4 techniques that can help you stick with a good habit

It’s great to pick up a new, healthy habit—but that’s just the first step.

4 techniques that can help you stick with a good habit
[Photo: Gardie Design & Social Media Marketing/Unsplash]

Over dinner at a tech conference, a woman once told me that for many years, she couldn’t get herself to exercise regularly. Even though she was a successful marketer and yoga studio owner who valued her health, she wasn’t able to stick to a regular exercise schedule because she didn’t see herself as “the kind of person who exercises.”


We often see habit formation as a way to make small improvements for our overall well-being, whether that’s healthy eating, exercise, or meditation. But, in fact, habits are more than just a form of self-care. They can shape our identities and help us achieve major career goals. This is an idea behavior-change expert James Clear covers in his recent book Atomic Habits: An Easy & Proven Way to Build Good Habits & Break Bad Ones.

“When we talk about habits, we often focus on the results it can get you: earn money, lose weight, reduce stress,” Clear told me. “Yes, habits can do that. But there’s a deeper reason to care. Habits inform your identity.”

When we want to make a major career move—whether it’s getting a promotion, changing industries, or starting a business—we’re not just taking actions to achieve a goal, we are becoming a new person. We are going from individual contributor to team lead, from a management consultant to a data scientist, or from working at a widely admired firm to being a no-name entrepreneur.

“A lot of times you hear people say ‘Fake it till you make it.’ That asks people to believe things without evidence,” says Clear. “There’s a name for things without evidence: delusion.”

These identity shifts are a big deal. If we haven’t properly reforged our identities, we can sabotage our own efforts and fail to make the leap. Author Gretchen Rubin writes about the idea of a “strategy of identity” and uses a letter sent by writer James Agee an example. Agee, who had been told he needed to cut back on smoking and drinking, wrote that his health depended “on whether or not I can learn to be the kind of person I am not and have always detested.” Sadly, Agee wasn’t able to make a change and died of a heart attack at age 45.

Agee may have felt that his identity was unchangeable, but Clear argues that these shifts can happen with the right nudges. We’re more likely to accept our new identity if we feel our habits and actions justify a belief in that identity. It’s better to think of every action you take as “a vote for a certain type of person.” Tally up the votes, and we determine who we are.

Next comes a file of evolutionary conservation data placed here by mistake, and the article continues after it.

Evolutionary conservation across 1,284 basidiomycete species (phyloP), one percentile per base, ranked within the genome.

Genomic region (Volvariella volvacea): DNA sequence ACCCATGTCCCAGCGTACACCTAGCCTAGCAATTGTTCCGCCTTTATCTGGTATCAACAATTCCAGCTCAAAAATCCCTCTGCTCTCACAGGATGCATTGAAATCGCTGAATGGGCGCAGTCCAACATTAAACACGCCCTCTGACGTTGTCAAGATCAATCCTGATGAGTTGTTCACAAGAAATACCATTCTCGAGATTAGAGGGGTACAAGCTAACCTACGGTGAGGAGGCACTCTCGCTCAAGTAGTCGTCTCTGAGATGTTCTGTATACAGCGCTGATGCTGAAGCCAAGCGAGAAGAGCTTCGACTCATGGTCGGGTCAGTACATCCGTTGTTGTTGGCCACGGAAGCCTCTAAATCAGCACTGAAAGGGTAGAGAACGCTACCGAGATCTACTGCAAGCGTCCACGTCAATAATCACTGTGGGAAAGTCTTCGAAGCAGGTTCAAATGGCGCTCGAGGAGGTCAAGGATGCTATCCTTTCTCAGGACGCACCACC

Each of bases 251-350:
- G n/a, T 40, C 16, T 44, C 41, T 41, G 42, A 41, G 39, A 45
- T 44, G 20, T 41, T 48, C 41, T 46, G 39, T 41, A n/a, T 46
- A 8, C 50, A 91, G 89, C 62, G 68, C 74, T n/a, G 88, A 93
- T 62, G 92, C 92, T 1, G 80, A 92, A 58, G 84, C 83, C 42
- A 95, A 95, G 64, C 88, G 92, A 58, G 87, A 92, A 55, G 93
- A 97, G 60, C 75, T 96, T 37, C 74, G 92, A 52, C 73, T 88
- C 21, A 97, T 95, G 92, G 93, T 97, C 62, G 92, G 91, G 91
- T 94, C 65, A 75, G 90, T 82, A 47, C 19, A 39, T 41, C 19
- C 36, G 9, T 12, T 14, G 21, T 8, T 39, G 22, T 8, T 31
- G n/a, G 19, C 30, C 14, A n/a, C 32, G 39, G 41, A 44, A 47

Over the course of dinner, my companion said that she was ultimately able to shift her mindset and adopt an “exerciser identity,” though I never got to hear how she made that switch. If I had to guess, she probably employed at least one of the following strategies Clear recommends for persuading our skeptical brains:

Choose small habits

Make your habits easy to do and ideally something you can accomplish every day, because habits that are completed successfully and frequently influence us more readily. For instance, writing 20 minutes every day is more powerful than writing for a whole weekend once a month.

Make it visible

When you make your habit visible, through an analog system like marking an X on a calendar, or through a digital tracking tool like, it feels more real. And because you’ve picked a small habit that you do every day, you’ll start to see a long, unbroken streak of success, making it easier to believe in your new identity.

Join a tribe

When you surround yourself with people who act a certain way, you’re more likely to act that way, too. Author Seth Godin refers to this concept as “People like us do stuff like this.” If you join a Toastmasters group or a CrossFit studio, you’ll find the activities of public speaking or challenging workouts more attractive and rewarding, and your identity will naturally align more with the other members of the group.

Make the wrong behavior difficult

When writing Atomic Habits, Clear wanted to avoid distractions, so he had his assistant change the passwords to all his social media accounts during the workweek and only give them back to him on the weekend, so he could still catch up on messages and updates before starting the cycle all over again. Sometimes, removing a negative behavior can do more for your identity than adding a positive habit.


About the author

Jason is the cofounder of Midgame, an esports and gaming technology company. He does research and advocacy work on behalf of Asian Americans and serves on the board of the Presidential Innovation Fellows Foundation